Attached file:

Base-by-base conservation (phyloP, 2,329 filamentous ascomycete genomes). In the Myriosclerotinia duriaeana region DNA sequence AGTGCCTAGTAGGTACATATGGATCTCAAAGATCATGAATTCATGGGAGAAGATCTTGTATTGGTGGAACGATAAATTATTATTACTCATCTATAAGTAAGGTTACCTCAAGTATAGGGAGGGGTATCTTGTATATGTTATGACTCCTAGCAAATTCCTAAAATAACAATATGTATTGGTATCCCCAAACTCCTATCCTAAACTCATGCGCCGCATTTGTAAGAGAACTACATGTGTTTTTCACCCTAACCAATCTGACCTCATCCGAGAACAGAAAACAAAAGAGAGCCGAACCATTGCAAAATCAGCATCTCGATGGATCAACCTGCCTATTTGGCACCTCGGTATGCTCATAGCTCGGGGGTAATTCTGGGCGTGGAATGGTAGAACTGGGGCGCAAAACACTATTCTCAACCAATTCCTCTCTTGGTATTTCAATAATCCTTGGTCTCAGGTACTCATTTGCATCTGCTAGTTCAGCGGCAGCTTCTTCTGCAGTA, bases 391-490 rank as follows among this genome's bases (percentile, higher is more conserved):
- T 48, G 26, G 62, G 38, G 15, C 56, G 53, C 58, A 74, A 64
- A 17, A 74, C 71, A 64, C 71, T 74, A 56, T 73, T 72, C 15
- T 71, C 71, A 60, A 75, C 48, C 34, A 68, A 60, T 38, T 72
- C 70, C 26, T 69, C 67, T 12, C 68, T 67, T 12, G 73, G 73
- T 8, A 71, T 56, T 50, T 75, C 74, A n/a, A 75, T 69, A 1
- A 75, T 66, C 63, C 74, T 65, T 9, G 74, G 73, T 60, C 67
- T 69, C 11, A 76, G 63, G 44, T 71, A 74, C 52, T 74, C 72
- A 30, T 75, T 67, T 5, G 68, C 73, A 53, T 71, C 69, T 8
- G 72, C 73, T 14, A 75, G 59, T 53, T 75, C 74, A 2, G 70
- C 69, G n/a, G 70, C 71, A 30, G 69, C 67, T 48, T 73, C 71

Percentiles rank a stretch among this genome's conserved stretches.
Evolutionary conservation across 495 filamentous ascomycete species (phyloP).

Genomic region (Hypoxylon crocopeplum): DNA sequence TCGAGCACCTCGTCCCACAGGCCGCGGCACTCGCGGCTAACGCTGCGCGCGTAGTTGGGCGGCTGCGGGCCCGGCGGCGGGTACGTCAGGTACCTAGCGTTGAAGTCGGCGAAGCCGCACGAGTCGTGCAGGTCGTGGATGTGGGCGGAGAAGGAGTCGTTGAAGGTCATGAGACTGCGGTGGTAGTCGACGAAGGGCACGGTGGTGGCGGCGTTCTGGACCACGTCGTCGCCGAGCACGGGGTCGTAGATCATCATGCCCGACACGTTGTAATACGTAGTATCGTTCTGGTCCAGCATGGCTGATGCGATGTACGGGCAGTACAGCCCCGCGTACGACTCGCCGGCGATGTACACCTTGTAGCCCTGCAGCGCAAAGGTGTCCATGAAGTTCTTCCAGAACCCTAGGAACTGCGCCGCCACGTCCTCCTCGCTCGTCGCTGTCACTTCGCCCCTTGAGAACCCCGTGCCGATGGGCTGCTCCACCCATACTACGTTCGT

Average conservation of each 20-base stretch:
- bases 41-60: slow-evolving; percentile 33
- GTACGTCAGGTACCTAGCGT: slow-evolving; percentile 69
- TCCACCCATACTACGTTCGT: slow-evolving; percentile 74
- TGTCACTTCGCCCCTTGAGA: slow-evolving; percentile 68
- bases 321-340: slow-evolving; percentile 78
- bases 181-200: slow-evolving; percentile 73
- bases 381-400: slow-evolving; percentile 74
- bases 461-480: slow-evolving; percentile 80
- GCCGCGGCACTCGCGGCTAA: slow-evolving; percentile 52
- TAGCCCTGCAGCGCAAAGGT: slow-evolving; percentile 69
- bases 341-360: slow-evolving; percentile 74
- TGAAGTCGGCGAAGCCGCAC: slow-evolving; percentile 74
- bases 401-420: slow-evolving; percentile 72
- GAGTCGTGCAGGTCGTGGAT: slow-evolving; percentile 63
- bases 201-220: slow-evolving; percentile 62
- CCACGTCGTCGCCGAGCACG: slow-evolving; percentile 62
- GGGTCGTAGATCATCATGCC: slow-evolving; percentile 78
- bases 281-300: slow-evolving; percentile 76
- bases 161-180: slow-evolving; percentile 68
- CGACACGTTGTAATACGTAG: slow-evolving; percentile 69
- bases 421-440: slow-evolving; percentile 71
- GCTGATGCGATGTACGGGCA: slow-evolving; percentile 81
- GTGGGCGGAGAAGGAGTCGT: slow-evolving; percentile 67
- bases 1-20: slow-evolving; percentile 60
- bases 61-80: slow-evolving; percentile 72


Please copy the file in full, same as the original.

Base-by-base conservation (phyloP, 2,329 filamentous ascomycete genomes). In the Myriosclerotinia duriaeana region DNA sequence AGTGCCTAGTAGGTACATATGGATCTCAAAGATCATGAATTCATGGGAGAAGATCTTGTATTGGTGGAACGATAAATTATTATTACTCATCTATAAGTAAGGTTACCTCAAGTATAGGGAGGGGTATCTTGTATATGTTATGACTCCTAGCAAATTCCTAAAATAACAATATGTATTGGTATCCCCAAACTCCTATCCTAAACTCATGCGCCGCATTTGTAAGAGAACTACATGTGTTTTTCACCCTAACCAATCTGACCTCATCCGAGAACAGAAAACAAAAGAGAGCCGAACCATTGCAAAATCAGCATCTCGATGGATCAACCTGCCTATTTGGCACCTCGGTATGCTCATAGCTCGGGGGTAATTCTGGGCGTGGAATGGTAGAACTGGGGCGCAAAACACTATTCTCAACCAATTCCTCTCTTGGTATTTCAATAATCCTTGGTCTCAGGTACTCATTTGCATCTGCTAGTTCAGCGGCAGCTTCTTCTGCAGTA, bases 391-490 rank as follows among this genome's bases (percentile, higher is more conserved):
- T 48, G 26, G 62, G 38, G 15, C 56, G 53, C 58, A 74, A 64
- A 17, A 74, C 71, A 64, C 71, T 74, A 56, T 73, T 72, C 15
- T 71, C 71, A 60, A 75, C 48, C 34, A 68, A 60, T 38, T 72
- C 70, C 26, T 69, C 67, T 12, C 68, T 67, T 12, G 73, G 73
- T 8, A 71, T 56, T 50, T 75, C 74, A n/a, A 75, T 69, A 1
- A 75, T 66, C 63, C 74, T 65, T 9, G 74, G 73, T 60, C 67
- T 69, C 11, A 76, G 63, G 44, T 71, A 74, C 52, T 74, C 72
- A 30, T 75, T 67, T 5, G 68, C 73, A 53, T 71, C 69, T 8
- G 72, C 73, T 14, A 75, G 59, T 53, T 75, C 74, A 2, G 70
- C 69, G n/a, G 70, C 71, A 30, G 69, C 67, T 48, T 73, C 71

Percentiles rank a stretch among this genome's conserved stretches.
Evolutionary conservation across 495 filamentous ascomycete species (phyloP).

Genomic region (Hypoxylon crocopeplum): DNA sequence TCGAGCACCTCGTCCCACAGGCCGCGGCACTCGCGGCTAACGCTGCGCGCGTAGTTGGGCGGCTGCGGGCCCGGCGGCGGGTACGTCAGGTACCTAGCGTTGAAGTCGGCGAAGCCGCACGAGTCGTGCAGGTCGTGGATGTGGGCGGAGAAGGAGTCGTTGAAGGTCATGAGACTGCGGTGGTAGTCGACGAAGGGCACGGTGGTGGCGGCGTTCTGGACCACGTCGTCGCCGAGCACGGGGTCGTAGATCATCATGCCCGACACGTTGTAATACGTAGTATCGTTCTGGTCCAGCATGGCTGATGCGATGTACGGGCAGTACAGCCCCGCGTACGACTCGCCGGCGATGTACACCTTGTAGCCCTGCAGCGCAAAGGTGTCCATGAAGTTCTTCCAGAACCCTAGGAACTGCGCCGCCACGTCCTCCTCGCTCGTCGCTGTCACTTCGCCCCTTGAGAACCCCGTGCCGATGGGCTGCTCCACCCATACTACGTTCGT

Average conservation of each 20-base stretch:
- bases 41-60: slow-evolving; percentile 33
- GTACGTCAGGTACCTAGCGT: slow-evolving; percentile 69
- TCCACCCATACTACGTTCGT: slow-evolving; percentile 74
- TGTCACTTCGCCCCTTGAGA: slow-evolving; percentile 68
- bases 321-340: slow-evolving; percentile 78
- bases 181-200: slow-evolving; percentile 73
- bases 381-400: slow-evolving; percentile 74
- bases 461-480: slow-evolving; percentile 80
- GCCGCGGCACTCGCGGCTAA: slow-evolving; percentile 52
- TAGCCCTGCAGCGCAAAGGT: slow-evolving; percentile 69
- bases 341-360: slow-evolving; percentile 74
- TGAAGTCGGCGAAGCCGCAC: slow-evolving; percentile 74
- bases 401-420: slow-evolving; percentile 72
- GAGTCGTGCAGGTCGTGGAT: slow-evolving; percentile 63
- bases 201-220: slow-evolving; percentile 62
- CCACGTCGTCGCCGAGCACG: slow-evolving; percentile 62
- GGGTCGTAGATCATCATGCC: slow-evolving; percentile 78
- bases 281-300: slow-evolving; percentile 76
- bases 161-180: slow-evolving; percentile 68
- CGACACGTTGTAATACGTAG: slow-evolving; percentile 69
- bases 421-440: slow-evolving; percentile 71
- GCTGATGCGATGTACGGGCA: slow-evolving; percentile 81
- GTGGGCGGAGAAGGAGTCGT: slow-evolving; percentile 67
- bases 1-20: slow-evolving; percentile 60
- bases 61-80: slow-evolving; percentile 72